The World Is a Giant Cruise Ship Called the COVID-19
Virginia Postrel 弗吉尼婭·波斯特蕾爾
Fear of disease can change everyday habits. Sometimes that's a good thing.
We were sailing from Los Angeles to Hawaii on the same line， Princess Cruises，that had a different ship quarantined in Yokohama，Japan， with an outbreak of the coronavirus known as COVID-19. As we set sail in mid-February， a ship was either one of the safest places， isolated from potential contagion， or the riskiest. But even without the threat of a potential pandemic， we had reason to be cautious.
Like college dormitories and military barracks，ships crowded with tourists are great incubators of disease， particularly the highly contagious norovirus， which causes vomiting and diarrhea. Come down with it， and your vacation is ruined. If enough people get sick， the whole cruise can come to an abrupt stop. Over the weekend， a norovirus outbreak forced a Princess cruise in the Caribbean to end a day early. The Centers for Disease Control and Prevention requires ships to report sick passengers or crew. Last year， 10 cruises reported that more than 3 percent of their crew and passengers suffered gastrointestinal illnesses; eight were positively identified as norovirus.
On a cruise， you start paying attention to washing your hands properly. Signs in all the bathrooms， including your cabin's， remind you to wash with soap for at least 20 seconds before rinsing thoroughly. Hand-washing stations and sanitizer dispensers greet you on entering the buffet.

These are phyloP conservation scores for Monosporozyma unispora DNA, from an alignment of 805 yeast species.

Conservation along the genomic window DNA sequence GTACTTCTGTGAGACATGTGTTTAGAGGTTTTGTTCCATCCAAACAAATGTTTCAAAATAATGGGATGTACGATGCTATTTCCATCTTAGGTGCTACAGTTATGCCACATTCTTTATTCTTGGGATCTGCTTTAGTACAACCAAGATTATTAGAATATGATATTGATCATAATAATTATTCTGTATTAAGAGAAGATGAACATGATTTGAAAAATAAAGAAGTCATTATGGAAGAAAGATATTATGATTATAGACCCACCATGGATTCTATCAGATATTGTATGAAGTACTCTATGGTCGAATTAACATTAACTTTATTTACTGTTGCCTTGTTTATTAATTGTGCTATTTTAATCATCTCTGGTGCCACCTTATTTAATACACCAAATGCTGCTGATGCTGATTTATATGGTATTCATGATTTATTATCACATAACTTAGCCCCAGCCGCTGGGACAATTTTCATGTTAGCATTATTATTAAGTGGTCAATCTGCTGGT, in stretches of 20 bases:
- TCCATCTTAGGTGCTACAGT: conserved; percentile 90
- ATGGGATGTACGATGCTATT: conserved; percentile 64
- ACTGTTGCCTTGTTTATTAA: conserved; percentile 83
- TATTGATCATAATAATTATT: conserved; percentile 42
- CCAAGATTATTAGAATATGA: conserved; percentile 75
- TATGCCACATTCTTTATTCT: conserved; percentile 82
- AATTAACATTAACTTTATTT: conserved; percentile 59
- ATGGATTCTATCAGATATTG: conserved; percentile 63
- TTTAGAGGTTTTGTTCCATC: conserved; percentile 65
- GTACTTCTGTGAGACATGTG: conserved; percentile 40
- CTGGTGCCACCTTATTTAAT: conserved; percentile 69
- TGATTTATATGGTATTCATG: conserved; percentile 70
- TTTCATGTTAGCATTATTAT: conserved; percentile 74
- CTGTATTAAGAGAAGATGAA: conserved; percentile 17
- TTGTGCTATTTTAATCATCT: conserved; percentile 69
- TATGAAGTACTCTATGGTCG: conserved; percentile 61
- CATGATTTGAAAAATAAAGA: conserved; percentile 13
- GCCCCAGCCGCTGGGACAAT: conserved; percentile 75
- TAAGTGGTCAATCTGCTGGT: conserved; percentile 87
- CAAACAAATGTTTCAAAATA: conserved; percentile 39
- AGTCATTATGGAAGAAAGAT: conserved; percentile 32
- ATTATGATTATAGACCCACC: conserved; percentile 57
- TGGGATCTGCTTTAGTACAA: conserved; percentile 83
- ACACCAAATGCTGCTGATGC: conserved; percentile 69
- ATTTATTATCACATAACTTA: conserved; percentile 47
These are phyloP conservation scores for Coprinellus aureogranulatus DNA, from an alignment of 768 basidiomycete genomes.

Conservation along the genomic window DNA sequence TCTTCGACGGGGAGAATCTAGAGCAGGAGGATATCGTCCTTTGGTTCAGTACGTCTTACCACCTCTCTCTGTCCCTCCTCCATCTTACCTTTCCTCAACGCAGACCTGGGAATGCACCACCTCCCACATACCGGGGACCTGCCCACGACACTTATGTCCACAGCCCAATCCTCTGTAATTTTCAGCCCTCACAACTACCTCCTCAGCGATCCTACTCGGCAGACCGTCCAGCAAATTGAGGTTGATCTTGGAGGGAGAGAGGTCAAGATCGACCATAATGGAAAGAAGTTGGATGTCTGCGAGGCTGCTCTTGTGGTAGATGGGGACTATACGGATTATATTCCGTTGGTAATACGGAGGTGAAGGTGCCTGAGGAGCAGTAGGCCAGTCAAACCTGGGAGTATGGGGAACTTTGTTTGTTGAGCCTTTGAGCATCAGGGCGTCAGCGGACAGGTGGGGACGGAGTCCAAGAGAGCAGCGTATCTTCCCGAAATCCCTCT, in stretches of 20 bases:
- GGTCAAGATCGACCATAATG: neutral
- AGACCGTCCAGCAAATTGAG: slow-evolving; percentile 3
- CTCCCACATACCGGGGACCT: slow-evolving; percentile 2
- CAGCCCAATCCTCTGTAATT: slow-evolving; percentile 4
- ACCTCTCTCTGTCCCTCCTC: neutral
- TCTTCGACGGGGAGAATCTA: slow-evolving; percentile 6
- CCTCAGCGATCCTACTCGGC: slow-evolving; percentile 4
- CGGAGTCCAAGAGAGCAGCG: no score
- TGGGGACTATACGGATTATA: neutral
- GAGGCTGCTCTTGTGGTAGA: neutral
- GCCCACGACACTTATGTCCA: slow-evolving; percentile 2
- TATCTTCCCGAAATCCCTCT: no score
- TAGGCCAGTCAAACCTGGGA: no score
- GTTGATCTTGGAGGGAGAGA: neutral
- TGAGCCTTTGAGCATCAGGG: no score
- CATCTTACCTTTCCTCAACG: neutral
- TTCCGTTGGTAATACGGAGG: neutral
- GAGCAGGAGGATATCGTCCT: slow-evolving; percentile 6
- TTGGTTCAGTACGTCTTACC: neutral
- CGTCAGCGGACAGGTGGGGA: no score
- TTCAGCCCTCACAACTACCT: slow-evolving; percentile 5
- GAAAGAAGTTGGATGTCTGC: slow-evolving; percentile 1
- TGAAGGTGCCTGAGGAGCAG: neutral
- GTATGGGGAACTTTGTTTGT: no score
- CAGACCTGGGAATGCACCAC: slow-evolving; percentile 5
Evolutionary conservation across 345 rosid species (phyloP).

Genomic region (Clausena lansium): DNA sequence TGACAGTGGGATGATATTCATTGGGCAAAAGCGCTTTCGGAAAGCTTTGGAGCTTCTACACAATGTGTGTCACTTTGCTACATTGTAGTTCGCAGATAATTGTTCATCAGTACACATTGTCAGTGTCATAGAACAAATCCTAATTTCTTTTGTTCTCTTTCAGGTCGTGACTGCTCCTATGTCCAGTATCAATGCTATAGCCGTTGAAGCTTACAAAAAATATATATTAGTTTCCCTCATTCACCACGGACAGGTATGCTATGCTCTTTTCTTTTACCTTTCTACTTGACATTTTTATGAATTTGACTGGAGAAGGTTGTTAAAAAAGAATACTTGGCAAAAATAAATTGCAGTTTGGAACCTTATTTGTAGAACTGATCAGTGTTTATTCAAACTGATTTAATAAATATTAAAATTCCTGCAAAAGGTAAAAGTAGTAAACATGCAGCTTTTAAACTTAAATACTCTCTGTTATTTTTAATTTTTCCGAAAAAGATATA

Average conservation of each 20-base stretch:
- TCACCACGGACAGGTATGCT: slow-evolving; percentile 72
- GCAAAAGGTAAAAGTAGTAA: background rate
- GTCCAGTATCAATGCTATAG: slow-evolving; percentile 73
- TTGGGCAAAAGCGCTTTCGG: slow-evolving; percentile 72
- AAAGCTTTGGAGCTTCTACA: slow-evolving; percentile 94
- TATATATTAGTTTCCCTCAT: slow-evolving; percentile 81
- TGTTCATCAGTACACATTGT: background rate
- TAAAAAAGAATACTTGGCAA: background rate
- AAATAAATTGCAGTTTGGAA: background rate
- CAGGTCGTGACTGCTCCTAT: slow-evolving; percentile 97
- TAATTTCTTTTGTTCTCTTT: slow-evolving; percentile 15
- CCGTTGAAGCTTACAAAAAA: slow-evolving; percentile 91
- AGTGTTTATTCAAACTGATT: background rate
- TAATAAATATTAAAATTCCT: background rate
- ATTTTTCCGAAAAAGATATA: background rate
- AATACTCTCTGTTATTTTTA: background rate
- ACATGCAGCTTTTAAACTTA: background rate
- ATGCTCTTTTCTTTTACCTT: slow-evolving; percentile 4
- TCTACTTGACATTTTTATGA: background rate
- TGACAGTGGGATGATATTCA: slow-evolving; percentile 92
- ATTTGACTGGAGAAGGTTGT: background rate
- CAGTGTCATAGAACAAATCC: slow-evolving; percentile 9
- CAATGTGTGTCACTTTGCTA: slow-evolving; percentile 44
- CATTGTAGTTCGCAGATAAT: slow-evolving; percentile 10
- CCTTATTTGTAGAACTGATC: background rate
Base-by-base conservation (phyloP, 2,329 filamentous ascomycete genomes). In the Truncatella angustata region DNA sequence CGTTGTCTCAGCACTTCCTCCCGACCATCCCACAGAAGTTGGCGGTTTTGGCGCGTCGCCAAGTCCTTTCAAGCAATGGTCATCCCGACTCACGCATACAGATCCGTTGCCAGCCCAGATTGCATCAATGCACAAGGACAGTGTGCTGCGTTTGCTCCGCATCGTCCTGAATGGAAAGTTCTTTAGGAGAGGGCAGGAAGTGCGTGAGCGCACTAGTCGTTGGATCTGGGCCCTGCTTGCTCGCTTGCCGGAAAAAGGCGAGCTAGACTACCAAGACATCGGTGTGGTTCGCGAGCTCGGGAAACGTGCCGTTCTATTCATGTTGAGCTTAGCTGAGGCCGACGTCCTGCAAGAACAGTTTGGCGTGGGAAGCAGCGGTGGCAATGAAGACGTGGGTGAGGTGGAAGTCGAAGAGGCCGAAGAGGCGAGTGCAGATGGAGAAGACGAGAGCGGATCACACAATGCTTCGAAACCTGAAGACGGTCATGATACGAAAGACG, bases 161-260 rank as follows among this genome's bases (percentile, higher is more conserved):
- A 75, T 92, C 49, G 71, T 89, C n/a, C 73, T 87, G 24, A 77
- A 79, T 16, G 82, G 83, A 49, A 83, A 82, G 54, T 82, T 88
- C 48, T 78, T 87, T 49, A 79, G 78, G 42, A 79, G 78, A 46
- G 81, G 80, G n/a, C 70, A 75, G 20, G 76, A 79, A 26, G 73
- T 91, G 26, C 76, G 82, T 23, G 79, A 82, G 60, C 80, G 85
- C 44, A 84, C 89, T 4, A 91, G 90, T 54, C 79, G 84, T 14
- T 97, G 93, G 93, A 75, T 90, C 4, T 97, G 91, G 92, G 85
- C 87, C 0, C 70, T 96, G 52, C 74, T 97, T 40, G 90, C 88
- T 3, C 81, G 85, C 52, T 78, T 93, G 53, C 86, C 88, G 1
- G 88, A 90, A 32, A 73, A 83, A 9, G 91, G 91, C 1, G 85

With all those nudges， and the sight of other passengers conscientiously washing their hands， I developed better habits. Rather than a perfunctory soap and rinse， I really did count out 20 seconds， and made sure to get the backs of my hands and between my fingers. I washed my hands after blowing my nose and when I used the bathroom in the middle of the night. Never mind the coronavirus， I didn't want to spend my vacation throwing up.
Why don't we act this way all the time？ Taking a half minute to wash your hands with soap is a trivial act that costs next to nothing， yet almost no one does it. We'd all be better off if it became a habit. “People who perform proper hand-washing have lower rates of diarrhea， viral infections （like the common cold） and foodborne illnesses，” notes the Cleveland Clinic. “The CDC says proper hand-washing also reduces kids' absenteeism at school from gastrointestinal illnesses by at least 29%.” That was before COVID-19.
Washing your hands carefully is a minor shift in behavior. The coronavirus is a reminder that the world is a cruise ship， where we're all trapped with each other. We need to start acting like it.